orbit

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See also: Orbit

English[edit]

Diagram of a planet's orbit, illustrating Kepler's second law.
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Alternative forms[edit]

Etymology[edit]

From Middle English orbite, orbita, from Latin orbita (course, track, impression, mark).

Pronunciation[edit]

Noun[edit]

orbit (countable and uncountable, plural orbits)

  1. (astronomy) A circular or elliptical path of a celestial object or spacecraft around a star, planet, or moon, especially a periodic elliptical revolution.
    Hyponyms: Clarke orbit, graveyard orbit, Hohmann transfer orbit, last photon orbit, Lissajous orbit, low Earth orbit, lunar orbit, Lyapunov orbit, Molniya orbit, osculating orbit, parking orbit, subsynchronous orbit, synchronous orbit
    1. One complete circuit round an orbited body.
      The Moon's orbit around the Earth takes nearly one month to complete.
    2. (uncountable) The state of moving in an orbit.
    3. (physics) The path of an electron around an atomic nucleus.
    4. (pinball) A path for the ball on the outer edge of the playfield, usually connected so that the ball entering in one end will come out of the other.
  2. A sphere of influence; an area or extent of activity, interest, or control.
    In the post WWII era, several eastern European countries came into the orbit of the Soviet Union.
    The convenience store was a heavily travelled point in her daily orbit, as she purchased both cigarettes and lottery tickets there.
  3. (anatomy) The bony cavity in the skull of a vertebrate containing the eyeball.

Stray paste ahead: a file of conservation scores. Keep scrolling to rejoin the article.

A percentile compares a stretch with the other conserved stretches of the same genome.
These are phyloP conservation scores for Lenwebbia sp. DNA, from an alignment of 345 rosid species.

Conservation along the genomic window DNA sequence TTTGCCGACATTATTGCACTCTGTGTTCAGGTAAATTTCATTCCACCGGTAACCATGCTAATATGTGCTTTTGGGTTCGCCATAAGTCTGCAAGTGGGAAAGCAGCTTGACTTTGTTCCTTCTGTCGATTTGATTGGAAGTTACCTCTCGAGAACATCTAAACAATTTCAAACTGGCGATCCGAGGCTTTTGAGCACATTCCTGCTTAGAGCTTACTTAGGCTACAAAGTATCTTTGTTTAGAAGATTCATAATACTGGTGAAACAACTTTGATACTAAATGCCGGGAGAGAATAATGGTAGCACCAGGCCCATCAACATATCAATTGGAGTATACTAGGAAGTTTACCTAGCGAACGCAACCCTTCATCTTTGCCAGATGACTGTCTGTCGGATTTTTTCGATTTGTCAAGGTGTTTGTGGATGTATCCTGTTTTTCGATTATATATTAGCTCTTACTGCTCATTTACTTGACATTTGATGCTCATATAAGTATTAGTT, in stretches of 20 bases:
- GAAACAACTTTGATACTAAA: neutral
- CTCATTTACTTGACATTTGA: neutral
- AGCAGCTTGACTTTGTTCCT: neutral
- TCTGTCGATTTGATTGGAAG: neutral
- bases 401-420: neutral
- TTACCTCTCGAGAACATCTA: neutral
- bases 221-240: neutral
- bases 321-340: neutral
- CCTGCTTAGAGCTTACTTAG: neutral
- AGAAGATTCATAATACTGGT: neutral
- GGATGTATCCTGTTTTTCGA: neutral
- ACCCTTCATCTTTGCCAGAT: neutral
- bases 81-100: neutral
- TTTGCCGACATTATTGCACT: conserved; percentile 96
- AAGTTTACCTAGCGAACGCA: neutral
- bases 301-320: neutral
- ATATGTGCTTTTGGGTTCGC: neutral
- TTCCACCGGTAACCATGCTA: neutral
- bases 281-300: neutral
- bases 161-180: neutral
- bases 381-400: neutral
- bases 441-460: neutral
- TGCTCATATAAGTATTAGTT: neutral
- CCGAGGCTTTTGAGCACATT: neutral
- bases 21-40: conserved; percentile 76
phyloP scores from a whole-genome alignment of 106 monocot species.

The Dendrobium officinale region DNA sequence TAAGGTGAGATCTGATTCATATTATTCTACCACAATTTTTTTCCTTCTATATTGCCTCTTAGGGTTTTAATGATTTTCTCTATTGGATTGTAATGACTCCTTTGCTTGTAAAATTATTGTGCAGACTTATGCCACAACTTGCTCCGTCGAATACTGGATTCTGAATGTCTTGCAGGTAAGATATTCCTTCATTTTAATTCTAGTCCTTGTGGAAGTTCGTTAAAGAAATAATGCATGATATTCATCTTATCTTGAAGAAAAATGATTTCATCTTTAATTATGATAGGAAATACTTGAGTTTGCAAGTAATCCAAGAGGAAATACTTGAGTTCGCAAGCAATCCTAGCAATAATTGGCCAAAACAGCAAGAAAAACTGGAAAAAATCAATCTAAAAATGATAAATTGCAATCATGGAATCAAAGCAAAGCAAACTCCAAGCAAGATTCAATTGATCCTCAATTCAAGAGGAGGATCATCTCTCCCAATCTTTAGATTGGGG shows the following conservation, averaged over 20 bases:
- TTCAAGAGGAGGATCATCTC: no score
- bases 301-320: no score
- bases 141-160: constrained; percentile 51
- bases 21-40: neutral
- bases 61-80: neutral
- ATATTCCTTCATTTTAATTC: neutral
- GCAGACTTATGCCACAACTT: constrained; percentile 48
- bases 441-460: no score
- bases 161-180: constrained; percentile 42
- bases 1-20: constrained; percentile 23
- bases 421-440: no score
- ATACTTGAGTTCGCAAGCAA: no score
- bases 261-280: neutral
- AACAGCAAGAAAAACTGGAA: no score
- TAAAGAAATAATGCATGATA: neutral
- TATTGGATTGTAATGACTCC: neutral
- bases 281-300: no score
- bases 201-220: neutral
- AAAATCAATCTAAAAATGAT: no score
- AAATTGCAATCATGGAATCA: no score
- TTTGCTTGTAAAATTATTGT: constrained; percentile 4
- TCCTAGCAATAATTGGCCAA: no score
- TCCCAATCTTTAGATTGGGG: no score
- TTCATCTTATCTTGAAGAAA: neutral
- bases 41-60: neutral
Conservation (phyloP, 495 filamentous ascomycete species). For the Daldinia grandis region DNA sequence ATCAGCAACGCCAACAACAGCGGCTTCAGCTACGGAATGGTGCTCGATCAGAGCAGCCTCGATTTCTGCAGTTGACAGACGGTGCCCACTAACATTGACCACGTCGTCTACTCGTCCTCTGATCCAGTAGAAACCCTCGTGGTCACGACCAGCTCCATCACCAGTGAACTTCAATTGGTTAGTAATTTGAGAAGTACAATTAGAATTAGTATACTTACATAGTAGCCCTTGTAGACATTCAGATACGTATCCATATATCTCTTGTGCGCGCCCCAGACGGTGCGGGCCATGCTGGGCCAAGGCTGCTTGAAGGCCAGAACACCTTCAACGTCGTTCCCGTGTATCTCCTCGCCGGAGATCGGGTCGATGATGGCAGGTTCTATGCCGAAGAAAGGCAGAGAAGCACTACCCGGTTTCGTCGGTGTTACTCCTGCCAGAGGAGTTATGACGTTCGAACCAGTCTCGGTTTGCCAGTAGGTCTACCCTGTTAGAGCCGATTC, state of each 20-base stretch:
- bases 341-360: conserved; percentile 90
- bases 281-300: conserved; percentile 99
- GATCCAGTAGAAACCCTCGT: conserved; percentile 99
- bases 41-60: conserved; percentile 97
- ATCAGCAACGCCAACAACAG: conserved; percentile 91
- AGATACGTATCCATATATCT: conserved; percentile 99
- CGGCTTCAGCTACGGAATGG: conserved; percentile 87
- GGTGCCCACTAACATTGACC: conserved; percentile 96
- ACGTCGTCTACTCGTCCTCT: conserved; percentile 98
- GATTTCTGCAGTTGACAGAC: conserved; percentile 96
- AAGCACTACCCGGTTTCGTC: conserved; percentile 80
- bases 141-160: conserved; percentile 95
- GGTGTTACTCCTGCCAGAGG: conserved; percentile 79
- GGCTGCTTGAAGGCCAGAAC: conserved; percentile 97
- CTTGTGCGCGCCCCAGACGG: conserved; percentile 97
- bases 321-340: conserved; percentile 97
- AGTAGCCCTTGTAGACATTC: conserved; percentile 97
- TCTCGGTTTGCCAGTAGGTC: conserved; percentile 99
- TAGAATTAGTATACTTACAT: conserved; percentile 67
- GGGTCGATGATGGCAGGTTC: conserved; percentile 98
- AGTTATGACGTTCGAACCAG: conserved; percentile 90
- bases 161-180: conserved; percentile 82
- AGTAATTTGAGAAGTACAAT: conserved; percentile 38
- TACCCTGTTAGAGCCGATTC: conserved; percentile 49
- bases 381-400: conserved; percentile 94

Synonyms: eye socket, cranial orbit
    1. (zoology) The area around the eye of a bird or other animal.
  4. (mathematics) A collection of points related by the evolution function of a dynamical system.
  5. (geometry, group theory) The subset of elements of a set X to which a given element can be moved by members of a specified group of transformations that act on X.
  6. (informal) A state of increased excitement, activity, or anger.
    Dad went into orbit when I told him that I'd crashed the car.
    • 2017 September 18, McGarry, Andrew, “AFL finals week two: The heroes and villains from the elimination semi-finals”, in ABC News[1], archived from the original on 2 October 2018:
      Given a veritable Pagan's Paddock by the Cats to work in on Friday night, Danger booted two goals in the first seven minutes to send Geelong fans into orbit.

Usage notes[edit]

When referring to astronomical orbits, "in orbit" and "on orbit" have somewhat different meanings. In general, a body is said to be "in orbit" if it is in freefall going around another body; while something happens "on orbit" if it occurs aboard an orbiting spacecraft. Thus one might say, "The space capsule is in orbit, and the astronauts inside are performing experiments on orbit."

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Translations[edit]

Verb[edit]

orbit (third-person singular simple present orbits, present participle orbiting, simple past and past participle orbited)

  1. (astronomy) To circle or revolve around another object.
    The Earth orbits the Sun.
    1. To place an object (e.g. a satellite) into an orbit around a planet.
      A rocket was used to orbit the satellite.
      Synonym: launch
  2. To move around the general vicinity of something.
    The harried mother had a cloud of children orbiting her, begging for sweets.
    Synonyms: circumambulate, tag along
  3. To move in a circle.
  4. (transitive) To center (around).
  5. (transitive, dating) To continue to follow and/or engage with someone via social media after breaking up with them.

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Romanian[edit]

Pronunciation[edit]

Verb[edit]

orbit

  1. past participle of orbi